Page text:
in how much of the data it covers. For instance, a practitioner would prefer a set of results for the Chicago crime dataset where the components span most of the regions of the city and uncover diverse patterns of crime, over a set of components that seem to uncover a particular type of crime. Even though there may be a number of confounding factors, aggregating on a regular time interval may be very good in capturing periodic activity (in this example, crime that exhibits normal periodicity that happens to coincide with the aggregation resolution we have chosen), whereas aggregating adaptively may help discover structure that is more erratic and more surprising. In order to capture this and test this hypothesis, we compute the coverage of entities for the first and second mode of the tensor (i.e., areas of Chicago and crime types in this example) in all the discovered components: for each component, we measure the top-k entities, and through that we compute the empirical probability distribution of all entities in the results. A more preferable set of results will have a higher coverage, resulting in a distribution with higher entropy. In Table1 we show the entropy for both modes 1 and 2 for IceBreaker and for the different fixed aggregations (averaged over 10 different runs), where IceBreaker overall offers more diverse patterns in both space and criminal activity.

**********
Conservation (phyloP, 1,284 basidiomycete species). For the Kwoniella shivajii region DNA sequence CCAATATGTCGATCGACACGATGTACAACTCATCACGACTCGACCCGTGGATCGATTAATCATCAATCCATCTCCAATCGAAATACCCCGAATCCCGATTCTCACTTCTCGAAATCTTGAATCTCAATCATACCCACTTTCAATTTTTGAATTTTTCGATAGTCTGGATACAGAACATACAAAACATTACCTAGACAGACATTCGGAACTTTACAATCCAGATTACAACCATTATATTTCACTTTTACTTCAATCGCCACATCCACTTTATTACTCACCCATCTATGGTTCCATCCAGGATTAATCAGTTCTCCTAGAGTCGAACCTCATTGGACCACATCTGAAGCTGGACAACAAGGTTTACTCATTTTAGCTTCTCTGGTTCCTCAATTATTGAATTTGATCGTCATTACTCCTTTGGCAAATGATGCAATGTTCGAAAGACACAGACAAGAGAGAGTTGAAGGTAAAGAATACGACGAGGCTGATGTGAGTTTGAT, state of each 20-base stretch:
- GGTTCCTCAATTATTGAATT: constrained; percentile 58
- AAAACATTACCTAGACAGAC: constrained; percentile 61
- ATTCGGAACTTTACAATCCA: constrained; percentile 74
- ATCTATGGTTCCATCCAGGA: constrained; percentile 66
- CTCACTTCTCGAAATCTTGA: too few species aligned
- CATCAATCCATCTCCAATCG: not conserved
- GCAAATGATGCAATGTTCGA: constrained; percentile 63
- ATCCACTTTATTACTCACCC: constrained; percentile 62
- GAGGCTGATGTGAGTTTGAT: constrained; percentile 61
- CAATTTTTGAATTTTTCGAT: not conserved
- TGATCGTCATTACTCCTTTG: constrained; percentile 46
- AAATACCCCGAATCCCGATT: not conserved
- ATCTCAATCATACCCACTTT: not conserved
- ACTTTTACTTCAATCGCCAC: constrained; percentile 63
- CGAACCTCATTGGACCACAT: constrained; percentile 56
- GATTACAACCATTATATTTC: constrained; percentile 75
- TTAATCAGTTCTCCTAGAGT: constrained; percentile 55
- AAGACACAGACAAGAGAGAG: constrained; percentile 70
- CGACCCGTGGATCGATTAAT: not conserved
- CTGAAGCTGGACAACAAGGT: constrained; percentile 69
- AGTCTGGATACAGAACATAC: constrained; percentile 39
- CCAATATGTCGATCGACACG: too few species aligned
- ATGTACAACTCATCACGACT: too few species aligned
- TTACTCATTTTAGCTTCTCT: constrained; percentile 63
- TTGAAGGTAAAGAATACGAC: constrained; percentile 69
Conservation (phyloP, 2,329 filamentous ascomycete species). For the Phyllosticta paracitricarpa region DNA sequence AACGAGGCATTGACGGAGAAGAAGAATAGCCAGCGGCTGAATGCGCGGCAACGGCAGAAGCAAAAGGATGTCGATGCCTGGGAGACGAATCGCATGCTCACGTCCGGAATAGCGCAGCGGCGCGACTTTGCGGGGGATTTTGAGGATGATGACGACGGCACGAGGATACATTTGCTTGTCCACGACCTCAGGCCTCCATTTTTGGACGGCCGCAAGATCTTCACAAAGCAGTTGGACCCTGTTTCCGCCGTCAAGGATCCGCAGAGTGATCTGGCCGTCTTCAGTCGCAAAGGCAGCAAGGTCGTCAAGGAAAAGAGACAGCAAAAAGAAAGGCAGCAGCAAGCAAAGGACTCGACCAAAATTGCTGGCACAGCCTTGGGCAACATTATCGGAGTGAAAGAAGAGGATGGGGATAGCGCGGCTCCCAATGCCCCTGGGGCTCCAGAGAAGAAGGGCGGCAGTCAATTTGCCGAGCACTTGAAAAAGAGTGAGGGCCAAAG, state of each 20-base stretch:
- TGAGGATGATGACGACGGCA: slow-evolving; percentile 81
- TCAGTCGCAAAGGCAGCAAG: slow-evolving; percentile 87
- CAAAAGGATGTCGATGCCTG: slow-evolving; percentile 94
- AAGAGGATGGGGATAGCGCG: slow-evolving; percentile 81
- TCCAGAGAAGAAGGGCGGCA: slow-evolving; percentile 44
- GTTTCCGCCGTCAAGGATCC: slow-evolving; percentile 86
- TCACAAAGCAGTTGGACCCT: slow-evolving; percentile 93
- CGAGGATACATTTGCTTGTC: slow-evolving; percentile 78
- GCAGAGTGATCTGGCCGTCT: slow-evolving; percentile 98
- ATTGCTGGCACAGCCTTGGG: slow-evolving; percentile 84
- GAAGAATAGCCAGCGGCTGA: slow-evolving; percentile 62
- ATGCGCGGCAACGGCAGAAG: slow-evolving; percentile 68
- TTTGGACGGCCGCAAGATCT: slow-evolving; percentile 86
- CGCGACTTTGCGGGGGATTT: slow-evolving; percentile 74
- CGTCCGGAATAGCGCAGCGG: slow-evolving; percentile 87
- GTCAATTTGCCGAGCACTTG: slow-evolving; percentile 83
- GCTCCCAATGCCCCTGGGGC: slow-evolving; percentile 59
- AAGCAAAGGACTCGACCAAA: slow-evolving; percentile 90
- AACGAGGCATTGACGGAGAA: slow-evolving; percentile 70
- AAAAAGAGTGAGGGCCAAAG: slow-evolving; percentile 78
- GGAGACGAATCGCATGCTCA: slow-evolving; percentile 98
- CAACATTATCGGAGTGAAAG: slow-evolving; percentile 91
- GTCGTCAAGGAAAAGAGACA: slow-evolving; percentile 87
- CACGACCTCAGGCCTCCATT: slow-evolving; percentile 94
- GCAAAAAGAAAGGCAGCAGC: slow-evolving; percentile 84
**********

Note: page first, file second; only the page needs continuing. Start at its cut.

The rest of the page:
IceBreaker is computationally efficient and practical, since it runs it scales linearly as a function of the number of slices in the raw data, as evidenced by Figure 8, which shows run-times on the Chicago dataset. The actual run-time depends on the cost of each utility function.
5 Related Work
To the best of our knowledge, this is the first attempt at formalizing and solving this problem, especially as it pertains in the tensor and multi-aspect data mining domain. Nevertheless, there has been significant amount of work on temporal aggregations in graphs [18, 19, 20] and in finding communities in temporal graphs . The closest work to ours is , in which the authors looks at aggregating stream of temporal edges to produce sequence of structurally mature graphs based on a variety of network properties.
In this paper we are, to the best of our knowledge, the first to define and formalize the Trapped Under Ice problem in constructing a tensor from raw sparse data. We demonstrate that an optimal solution is intractable and subsequently proposed IceBreaker , a practical solution that is able to identify good tensor structure from raw data, and construct tensors from the same dataset that pertain to multiple resolutions. Our experiments demonstrate the merit of IceBreaker in discovering useful and high-quality structure, as well as providing tools to data analysts in automatically extracting multi-resolution patterns from raw multi-aspect data. In future work we will work towards extending IceBreaker in cases where more than one modes is Trapped Under Ice (naively one can apply IceBreaker
to each mode sequentially, but this disregards joint variation across modes), and extendIceBreaker for higher-order tensors.